The Importance Of Reamping

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If one guitar is good, then two guitars are better right? This can be true depending on the kind of music you are recording. Let’s look at a few ways to double up on guitar parts while recording and mixing that can add some excitement and dimension to a recording.

Create the guitar wall of doom
If you are into heavy guitar sounds, I know that I already have your attention. With words like “doom” describing your sound, what’s not to like?

When recording those bone crushing rhythm guitar tracks, have the guitarist record two or more identical takes. Pan one take far to the left and the other far to the right. You could pan the first 50 takes to the right and the other 50 to the left, but I think that is why the saying “less is more” was invented.
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This will intentionally create an impedance mismatch, giving you a raw, spanky tone that works really well for funk and maybe even country.

With reamping becoming more popular all the time, it straddles the line between an effective trick and a common technique. In a nutshell, use a reamping box to record a dry signal to your DAW while listening to the tailored tone from your amp. Next, use the reamping box to play the dry performance back to your guitar amp. You can dial in alternate tones using the same performance that has already been captured. Mic the amp as usual and record these alternate tones till your heart’s content. This is a great way to layer different sounds while using just one take.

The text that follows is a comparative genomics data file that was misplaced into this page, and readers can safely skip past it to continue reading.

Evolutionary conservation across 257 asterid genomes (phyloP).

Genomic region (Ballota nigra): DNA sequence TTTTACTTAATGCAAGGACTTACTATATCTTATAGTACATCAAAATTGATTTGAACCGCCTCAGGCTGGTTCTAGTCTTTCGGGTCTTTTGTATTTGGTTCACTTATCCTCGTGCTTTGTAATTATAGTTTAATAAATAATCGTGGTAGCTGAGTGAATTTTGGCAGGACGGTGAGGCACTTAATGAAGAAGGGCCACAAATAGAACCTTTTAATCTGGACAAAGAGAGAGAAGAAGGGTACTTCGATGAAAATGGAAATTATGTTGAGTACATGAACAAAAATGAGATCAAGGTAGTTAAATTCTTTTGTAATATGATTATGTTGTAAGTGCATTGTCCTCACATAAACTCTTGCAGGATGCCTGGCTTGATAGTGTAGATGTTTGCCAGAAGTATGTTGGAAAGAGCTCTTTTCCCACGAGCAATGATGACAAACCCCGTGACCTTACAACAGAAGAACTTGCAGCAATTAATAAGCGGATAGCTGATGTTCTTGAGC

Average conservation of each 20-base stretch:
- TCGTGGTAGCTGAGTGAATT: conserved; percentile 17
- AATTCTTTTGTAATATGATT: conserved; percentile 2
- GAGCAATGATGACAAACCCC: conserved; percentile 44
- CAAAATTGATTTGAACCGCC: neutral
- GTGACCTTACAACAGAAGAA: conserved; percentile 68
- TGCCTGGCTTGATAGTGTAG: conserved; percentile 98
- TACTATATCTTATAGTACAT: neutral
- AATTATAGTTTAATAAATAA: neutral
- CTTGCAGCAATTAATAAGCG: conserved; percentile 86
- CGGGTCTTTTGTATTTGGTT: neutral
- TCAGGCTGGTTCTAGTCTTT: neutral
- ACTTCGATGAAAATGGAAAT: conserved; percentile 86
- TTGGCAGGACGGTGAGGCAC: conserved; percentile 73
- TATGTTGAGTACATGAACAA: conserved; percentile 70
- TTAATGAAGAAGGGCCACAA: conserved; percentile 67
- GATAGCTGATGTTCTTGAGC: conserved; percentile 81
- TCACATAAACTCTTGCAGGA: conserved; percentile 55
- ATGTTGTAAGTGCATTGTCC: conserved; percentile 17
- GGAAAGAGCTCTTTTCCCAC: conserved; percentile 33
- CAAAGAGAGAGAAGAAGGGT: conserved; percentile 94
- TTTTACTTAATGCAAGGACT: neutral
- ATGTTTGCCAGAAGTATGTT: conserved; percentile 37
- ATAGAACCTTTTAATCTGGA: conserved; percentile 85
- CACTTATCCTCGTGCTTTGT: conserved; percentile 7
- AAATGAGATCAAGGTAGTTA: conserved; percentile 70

Let’s interact
With all of the great technology and recording equipment available to the non-billionaire crowd, one of the killer benefits of an amp cranked up loud enough to crack windows gets overlooked. I’m talking about that important interaction between the amplifier and the resonant wood in the body of an electric guitar. There is something very real about this amp-guitar synergy that adds flavor and sustain to the guitar sound. Since over-saturation begins to make a guitar sound small, try backing off on the drive and replace it with this resonance created by blasting the guitar
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This speaker should be sent a feed from the mic’ed guitar sound. This speaker does not have to be cranked up very loud to have the intended effect. The guitarist can step closer to the speaker for more interaction and further away for less.

Mic the body of the electric guitar
For a guitarist who wants to sit in the control room while recording tracks, slip a set of monitoring headphones on her and then set up a mic right in front of her electric guitar body. Blend this in with the amped sound and compress it a bit. This is a neat way to add some excitement to the sound of the track.

Whenever you are dealing with multiple mics, amps or girlfriends, keep in mind that specialization is the key. Grab the mids with an SM57 and the highs and lows with a C414. Decide ahead of time what elements of the total sound you are trying to capture with different mics or amps. Look for these different facets of the guitar sound and be sure you are handling each of them

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